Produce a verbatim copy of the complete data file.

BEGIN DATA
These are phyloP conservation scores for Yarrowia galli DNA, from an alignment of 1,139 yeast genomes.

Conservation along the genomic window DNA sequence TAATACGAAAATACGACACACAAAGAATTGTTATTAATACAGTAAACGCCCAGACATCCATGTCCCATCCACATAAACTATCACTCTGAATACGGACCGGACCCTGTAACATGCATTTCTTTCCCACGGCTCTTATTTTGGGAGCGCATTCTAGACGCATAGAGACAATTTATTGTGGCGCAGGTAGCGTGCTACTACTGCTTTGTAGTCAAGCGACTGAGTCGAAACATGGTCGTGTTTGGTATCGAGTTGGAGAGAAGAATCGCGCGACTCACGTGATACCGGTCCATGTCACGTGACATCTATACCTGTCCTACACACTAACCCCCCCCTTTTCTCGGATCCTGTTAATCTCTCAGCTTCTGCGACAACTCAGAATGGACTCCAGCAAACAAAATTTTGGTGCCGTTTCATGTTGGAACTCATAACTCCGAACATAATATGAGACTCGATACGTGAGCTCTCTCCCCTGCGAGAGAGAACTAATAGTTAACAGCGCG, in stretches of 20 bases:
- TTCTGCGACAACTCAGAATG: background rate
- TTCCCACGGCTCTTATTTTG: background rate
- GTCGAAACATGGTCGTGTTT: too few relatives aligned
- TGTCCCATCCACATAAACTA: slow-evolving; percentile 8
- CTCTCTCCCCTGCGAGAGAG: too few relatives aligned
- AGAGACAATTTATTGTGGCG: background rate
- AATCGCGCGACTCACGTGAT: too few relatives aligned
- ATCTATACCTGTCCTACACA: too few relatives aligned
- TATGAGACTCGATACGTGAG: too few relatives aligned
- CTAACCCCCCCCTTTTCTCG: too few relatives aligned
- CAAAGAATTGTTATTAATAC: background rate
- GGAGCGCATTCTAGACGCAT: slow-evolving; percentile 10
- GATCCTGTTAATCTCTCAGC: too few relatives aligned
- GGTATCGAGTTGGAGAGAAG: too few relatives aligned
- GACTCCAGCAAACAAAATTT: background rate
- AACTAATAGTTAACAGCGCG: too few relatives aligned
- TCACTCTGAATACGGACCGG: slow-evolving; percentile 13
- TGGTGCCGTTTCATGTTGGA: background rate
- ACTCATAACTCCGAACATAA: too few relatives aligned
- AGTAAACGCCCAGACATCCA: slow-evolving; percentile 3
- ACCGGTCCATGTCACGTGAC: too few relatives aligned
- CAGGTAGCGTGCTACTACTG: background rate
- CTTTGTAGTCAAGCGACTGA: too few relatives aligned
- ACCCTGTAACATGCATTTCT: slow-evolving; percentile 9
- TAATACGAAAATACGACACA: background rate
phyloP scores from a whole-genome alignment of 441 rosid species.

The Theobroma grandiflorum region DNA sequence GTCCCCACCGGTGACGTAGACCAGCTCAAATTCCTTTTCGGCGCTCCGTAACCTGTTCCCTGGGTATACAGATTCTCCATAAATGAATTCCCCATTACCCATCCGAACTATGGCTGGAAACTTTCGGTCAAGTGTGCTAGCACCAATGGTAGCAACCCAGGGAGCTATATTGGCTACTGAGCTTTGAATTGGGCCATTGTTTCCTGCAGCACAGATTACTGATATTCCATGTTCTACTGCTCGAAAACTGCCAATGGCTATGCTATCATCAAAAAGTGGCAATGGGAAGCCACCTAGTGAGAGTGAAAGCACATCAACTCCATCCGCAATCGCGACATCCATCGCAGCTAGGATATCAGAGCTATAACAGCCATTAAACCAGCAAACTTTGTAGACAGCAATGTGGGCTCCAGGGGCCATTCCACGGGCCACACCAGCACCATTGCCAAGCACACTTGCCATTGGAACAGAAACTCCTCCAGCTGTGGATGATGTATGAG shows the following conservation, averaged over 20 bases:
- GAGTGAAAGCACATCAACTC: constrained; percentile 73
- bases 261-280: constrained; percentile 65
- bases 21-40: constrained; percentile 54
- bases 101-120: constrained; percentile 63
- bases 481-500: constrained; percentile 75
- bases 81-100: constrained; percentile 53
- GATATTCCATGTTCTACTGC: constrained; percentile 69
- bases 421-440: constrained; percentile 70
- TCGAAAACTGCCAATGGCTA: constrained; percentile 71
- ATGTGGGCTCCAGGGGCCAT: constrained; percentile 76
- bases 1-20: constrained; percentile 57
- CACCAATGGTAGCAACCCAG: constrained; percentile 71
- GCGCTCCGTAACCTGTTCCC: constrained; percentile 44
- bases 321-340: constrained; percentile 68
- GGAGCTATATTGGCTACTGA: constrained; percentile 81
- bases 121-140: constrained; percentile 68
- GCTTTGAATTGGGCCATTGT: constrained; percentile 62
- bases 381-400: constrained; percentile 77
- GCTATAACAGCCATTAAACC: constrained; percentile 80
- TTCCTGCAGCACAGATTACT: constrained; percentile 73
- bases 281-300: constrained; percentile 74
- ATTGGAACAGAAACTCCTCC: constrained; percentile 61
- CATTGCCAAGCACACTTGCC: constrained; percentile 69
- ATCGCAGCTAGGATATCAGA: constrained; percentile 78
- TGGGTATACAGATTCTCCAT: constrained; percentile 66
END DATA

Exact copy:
These are phyloP conservation scores for Yarrowia galli DNA, from an alignment of 1,139 yeast genomes.

Conservation along the genomic window DNA sequence TAATACGAAAATACGACACACAAAGAATTGTTATTAATACAGTAAACGCCCAGACATCCATGTCCCATCCACATAAACTATCACTCTGAATACGGACCGGACCCTGTAACATGCATTTCTTTCCCACGGCTCTTATTTTGGGAGCGCATTCTAGACGCATAGAGACAATTTATTGTGGCGCAGGTAGCGTGCTACTACTGCTTTGTAGTCAAGCGACTGAGTCGAAACATGGTCGTGTTTGGTATCGAGTTGGAGAGAAGAATCGCGCGACTCACGTGATACCGGTCCATGTCACGTGACATCTATACCTGTCCTACACACTAACCCCCCCCTTTTCTCGGATCCTGTTAATCTCTCAGCTTCTGCGACAACTCAGAATGGACTCCAGCAAACAAAATTTTGGTGCCGTTTCATGTTGGAACTCATAACTCCGAACATAATATGAGACTCGATACGTGAGCTCTCTCCCCTGCGAGAGAGAACTAATAGTTAACAGCGCG, in stretches of 20 bases:
- TTCTGCGACAACTCAGAATG: background rate
- TTCCCACGGCTCTTATTTTG: background rate
- GTCGAAACATGGTCGTGTTT: too few relatives aligned
- TGTCCCATCCACATAAACTA: slow-evolving; percentile 8
- CTCTCTCCCCTGCGAGAGAG: too few relatives aligned
- AGAGACAATTTATTGTGGCG: background rate
- AATCGCGCGACTCACGTGAT: too few relatives aligned
- ATCTATACCTGTCCTACACA: too few relatives aligned
- TATGAGACTCGATACGTGAG: too few relatives aligned
- CTAACCCCCCCCTTTTCTCG: too few relatives aligned
- CAAAGAATTGTTATTAATAC: background rate
- GGAGCGCATTCTAGACGCAT: slow-evolving; percentile 10
- GATCCTGTTAATCTCTCAGC: too few relatives aligned
- GGTATCGAGTTGGAGAGAAG: too few relatives aligned
- GACTCCAGCAAACAAAATTT: background rate
- AACTAATAGTTAACAGCGCG: too few relatives aligned
- TCACTCTGAATACGGACCGG: slow-evolving; percentile 13
- TGGTGCCGTTTCATGTTGGA: background rate
- ACTCATAACTCCGAACATAA: too few relatives aligned
- AGTAAACGCCCAGACATCCA: slow-evolving; percentile 3
- ACCGGTCCATGTCACGTGAC: too few relatives aligned
- CAGGTAGCGTGCTACTACTG: background rate
- CTTTGTAGTCAAGCGACTGA: too few relatives aligned
- ACCCTGTAACATGCATTTCT: slow-evolving; percentile 9
- TAATACGAAAATACGACACA: background rate
phyloP scores from a whole-genome alignment of 441 rosid species.

The Theobroma grandiflorum region DNA sequence GTCCCCACCGGTGACGTAGACCAGCTCAAATTCCTTTTCGGCGCTCCGTAACCTGTTCCCTGGGTATACAGATTCTCCATAAATGAATTCCCCATTACCCATCCGAACTATGGCTGGAAACTTTCGGTCAAGTGTGCTAGCACCAATGGTAGCAACCCAGGGAGCTATATTGGCTACTGAGCTTTGAATTGGGCCATTGTTTCCTGCAGCACAGATTACTGATATTCCATGTTCTACTGCTCGAAAACTGCCAATGGCTATGCTATCATCAAAAAGTGGCAATGGGAAGCCACCTAGTGAGAGTGAAAGCACATCAACTCCATCCGCAATCGCGACATCCATCGCAGCTAGGATATCAGAGCTATAACAGCCATTAAACCAGCAAACTTTGTAGACAGCAATGTGGGCTCCAGGGGCCATTCCACGGGCCACACCAGCACCATTGCCAAGCACACTTGCCATTGGAACAGAAACTCCTCCAGCTGTGGATGATGTATGAG shows the following conservation, averaged over 20 bases:
- GAGTGAAAGCACATCAACTC: constrained; percentile 73
- bases 261-280: constrained; percentile 65
- bases 21-40: constrained; percentile 54
- bases 101-120: constrained; percentile 63
- bases 481-500: constrained; percentile 75
- bases 81-100: constrained; percentile 53
- GATATTCCATGTTCTACTGC: constrained; percentile 69
- bases 421-440: constrained; percentile 70
- TCGAAAACTGCCAATGGCTA: constrained; percentile 71
- ATGTGGGCTCCAGGGGCCAT: constrained; percentile 76
- bases 1-20: constrained; percentile 57
- CACCAATGGTAGCAACCCAG: constrained; percentile 71
- GCGCTCCGTAACCTGTTCCC: constrained; percentile 44
- bases 321-340: constrained; percentile 68
- GGAGCTATATTGGCTACTGA: constrained; percentile 81
- bases 121-140: constrained; percentile 68
- GCTTTGAATTGGGCCATTGT: constrained; percentile 62
- bases 381-400: constrained; percentile 77
- GCTATAACAGCCATTAAACC: constrained; percentile 80
- TTCCTGCAGCACAGATTACT: constrained; percentile 73
- bases 281-300: constrained; percentile 74
- ATTGGAACAGAAACTCCTCC: constrained; percentile 61
- CATTGCCAAGCACACTTGCC: constrained; percentile 69
- ATCGCAGCTAGGATATCAGA: constrained; percentile 78
- TGGGTATACAGATTCTCCAT: constrained; percentile 66